Economic growth is expected to stand at 2.5% in 2023

According to the latest World Economic Outlook published by the World Bank on Tuesday, June 6, Morocco’s economic growth should stand at 2.5% at the end of 2023 against 1.1% in 2022.

“In Morocco, growth is expected to accelerate to 2.5% in 2023 against 1.1% the previous year, thanks to the resilience of tourism and the automotive industry”, indeed indicated the financial institution. international, estimating that it should reach 3.3% in 2024 or even 3.5% in 2025.

The World Bank notes, on the other hand, that the “adverse weather conditions will delay the normalization of agricultural production after several consecutive years of drought”.

In addition, notes the organization, “in Morocco, the persistent drought and high inflation weaken growth, unemployment having exceeded its pandemic peak in March 2023”.
At the level of the MENA region (Middle East and North Africa), the World Bank notes that this part of the world has started the year 2023 on a solid growth dynamic, but notes that it “marks time”.

Despite enjoying high growth for a decade and low unemployment last year, oil-exporting countries have announced cuts in oil production, the Bretton Woods institution said.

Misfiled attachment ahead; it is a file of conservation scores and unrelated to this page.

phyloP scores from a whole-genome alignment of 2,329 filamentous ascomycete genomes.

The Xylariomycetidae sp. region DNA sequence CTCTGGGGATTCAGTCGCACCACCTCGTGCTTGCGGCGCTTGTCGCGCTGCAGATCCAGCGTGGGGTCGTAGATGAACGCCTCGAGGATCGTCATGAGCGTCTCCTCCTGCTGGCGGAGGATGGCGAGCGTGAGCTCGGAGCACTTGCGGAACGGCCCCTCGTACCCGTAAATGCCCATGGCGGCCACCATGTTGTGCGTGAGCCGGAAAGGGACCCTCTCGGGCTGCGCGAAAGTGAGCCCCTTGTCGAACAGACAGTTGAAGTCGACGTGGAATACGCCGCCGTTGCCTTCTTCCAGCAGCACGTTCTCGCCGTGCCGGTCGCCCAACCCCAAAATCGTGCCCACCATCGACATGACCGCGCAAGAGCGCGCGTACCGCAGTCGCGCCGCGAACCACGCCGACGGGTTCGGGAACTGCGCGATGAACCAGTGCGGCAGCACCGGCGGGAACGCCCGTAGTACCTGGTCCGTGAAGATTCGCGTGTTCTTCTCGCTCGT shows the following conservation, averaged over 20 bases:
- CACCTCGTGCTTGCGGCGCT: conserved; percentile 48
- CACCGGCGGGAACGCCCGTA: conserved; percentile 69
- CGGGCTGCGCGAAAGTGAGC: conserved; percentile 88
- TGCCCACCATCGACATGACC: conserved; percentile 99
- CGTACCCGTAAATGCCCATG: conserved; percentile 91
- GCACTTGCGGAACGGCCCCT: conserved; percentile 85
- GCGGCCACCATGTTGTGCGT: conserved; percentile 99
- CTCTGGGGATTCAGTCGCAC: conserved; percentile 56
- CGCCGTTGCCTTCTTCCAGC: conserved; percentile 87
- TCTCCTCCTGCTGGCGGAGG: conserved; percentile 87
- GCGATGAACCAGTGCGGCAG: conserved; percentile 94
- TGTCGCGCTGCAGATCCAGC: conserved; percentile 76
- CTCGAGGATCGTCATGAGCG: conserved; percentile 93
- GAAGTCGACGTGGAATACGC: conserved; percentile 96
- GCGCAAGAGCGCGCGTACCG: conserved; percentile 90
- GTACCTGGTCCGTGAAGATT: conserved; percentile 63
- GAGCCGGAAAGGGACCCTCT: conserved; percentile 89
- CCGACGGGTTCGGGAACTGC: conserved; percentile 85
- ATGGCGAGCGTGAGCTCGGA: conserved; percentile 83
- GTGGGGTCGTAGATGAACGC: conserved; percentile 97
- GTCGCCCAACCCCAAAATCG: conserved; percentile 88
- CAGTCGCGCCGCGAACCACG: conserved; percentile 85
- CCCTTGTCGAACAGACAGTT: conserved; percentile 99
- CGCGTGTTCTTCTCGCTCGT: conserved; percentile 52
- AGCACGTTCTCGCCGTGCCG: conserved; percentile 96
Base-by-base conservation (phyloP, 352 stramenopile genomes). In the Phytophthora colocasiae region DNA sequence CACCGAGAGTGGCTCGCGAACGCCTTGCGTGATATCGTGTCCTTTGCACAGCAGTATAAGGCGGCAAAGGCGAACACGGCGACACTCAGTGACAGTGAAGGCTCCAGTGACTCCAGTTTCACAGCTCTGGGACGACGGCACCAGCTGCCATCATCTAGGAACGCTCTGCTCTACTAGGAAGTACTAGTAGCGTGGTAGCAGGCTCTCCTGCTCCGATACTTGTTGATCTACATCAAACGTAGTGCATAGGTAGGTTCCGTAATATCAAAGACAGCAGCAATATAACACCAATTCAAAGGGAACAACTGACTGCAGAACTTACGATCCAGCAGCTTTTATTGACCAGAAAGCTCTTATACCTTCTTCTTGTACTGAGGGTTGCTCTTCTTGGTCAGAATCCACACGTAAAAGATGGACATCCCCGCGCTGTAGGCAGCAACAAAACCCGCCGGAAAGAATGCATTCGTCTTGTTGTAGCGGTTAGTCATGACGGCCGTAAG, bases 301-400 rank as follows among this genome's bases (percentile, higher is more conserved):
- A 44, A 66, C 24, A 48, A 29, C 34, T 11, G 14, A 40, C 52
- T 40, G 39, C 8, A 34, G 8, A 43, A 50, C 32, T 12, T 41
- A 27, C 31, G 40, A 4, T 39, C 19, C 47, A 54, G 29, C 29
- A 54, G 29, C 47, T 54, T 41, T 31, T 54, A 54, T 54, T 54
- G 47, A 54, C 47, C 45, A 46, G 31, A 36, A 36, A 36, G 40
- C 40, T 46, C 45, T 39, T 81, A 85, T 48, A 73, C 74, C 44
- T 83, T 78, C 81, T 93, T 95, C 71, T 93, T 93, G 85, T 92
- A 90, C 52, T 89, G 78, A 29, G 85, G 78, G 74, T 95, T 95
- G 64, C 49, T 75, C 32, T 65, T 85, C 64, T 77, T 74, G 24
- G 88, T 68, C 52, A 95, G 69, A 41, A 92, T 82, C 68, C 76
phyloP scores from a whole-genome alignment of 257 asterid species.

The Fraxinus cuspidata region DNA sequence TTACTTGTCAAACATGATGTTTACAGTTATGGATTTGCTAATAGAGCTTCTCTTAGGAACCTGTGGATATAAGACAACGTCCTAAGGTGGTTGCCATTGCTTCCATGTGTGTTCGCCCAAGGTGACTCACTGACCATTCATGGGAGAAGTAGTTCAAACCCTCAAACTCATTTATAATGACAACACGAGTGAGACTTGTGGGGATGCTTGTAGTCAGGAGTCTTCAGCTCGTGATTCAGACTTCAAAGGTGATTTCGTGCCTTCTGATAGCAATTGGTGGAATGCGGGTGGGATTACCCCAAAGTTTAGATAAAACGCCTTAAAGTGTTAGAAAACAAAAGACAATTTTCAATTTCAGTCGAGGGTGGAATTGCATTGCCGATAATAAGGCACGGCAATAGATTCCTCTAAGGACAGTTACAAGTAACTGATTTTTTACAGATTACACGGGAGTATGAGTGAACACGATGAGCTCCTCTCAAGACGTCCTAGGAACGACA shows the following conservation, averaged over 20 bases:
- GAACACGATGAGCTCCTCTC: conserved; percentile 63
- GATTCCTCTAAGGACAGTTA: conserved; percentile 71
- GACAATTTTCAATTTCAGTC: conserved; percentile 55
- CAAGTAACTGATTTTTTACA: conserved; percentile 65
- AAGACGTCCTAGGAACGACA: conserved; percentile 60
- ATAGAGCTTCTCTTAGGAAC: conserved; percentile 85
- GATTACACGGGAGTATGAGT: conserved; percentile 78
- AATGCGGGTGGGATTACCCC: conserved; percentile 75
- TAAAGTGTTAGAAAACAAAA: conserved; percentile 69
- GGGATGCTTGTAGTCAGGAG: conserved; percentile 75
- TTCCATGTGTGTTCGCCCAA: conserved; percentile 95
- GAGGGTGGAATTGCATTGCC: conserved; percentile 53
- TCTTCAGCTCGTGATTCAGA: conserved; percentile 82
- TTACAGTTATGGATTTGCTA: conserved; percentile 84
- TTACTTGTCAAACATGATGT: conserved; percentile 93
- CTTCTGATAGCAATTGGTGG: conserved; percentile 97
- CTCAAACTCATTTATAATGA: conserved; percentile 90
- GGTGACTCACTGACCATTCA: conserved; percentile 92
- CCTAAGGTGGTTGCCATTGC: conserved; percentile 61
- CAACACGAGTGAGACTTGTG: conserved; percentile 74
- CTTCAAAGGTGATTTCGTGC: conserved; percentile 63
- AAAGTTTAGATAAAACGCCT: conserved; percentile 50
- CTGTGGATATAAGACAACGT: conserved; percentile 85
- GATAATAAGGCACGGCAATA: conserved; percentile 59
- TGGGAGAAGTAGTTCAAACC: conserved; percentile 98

Continuing her analysis, she also notes that the oil-importing economies are for their part “faced with several difficulties, in particular high inflation and their growth has slowed markedly in 2023”.

The World Bank is thus forecasting a slowdown in growth to 2.2% in 2023, with downward revisions compared to January projections, for both oil-exporting and oil-importing countries.

The institution, however, estimates that “the level of production should rebound in 2024 to reach 3.3%”, provided that inflation and global turbulence subside and that oil production increases.

Before rebounding to 3.2% in 2024, “growth in oil-exporting countries is expected to slow to 2.0% in 2023,” she also said, explaining that this reflects a significant drop from forecasts for only six months ago.

According to his explanations, the oil production cuts announced in 2023 and which should be phased out in 2024 largely justify this revision.
Note that global growth is expected to stall in 2023, falling to 2.1%, against 3.1% in 2022, according to projections by the international body.

“Excluding China, emerging and developing economies are expected to see growth slow to 2.9% this year from 4.1% last year,” he said, adding that these expectations point to a a general downward revision.

Alain Bouithy

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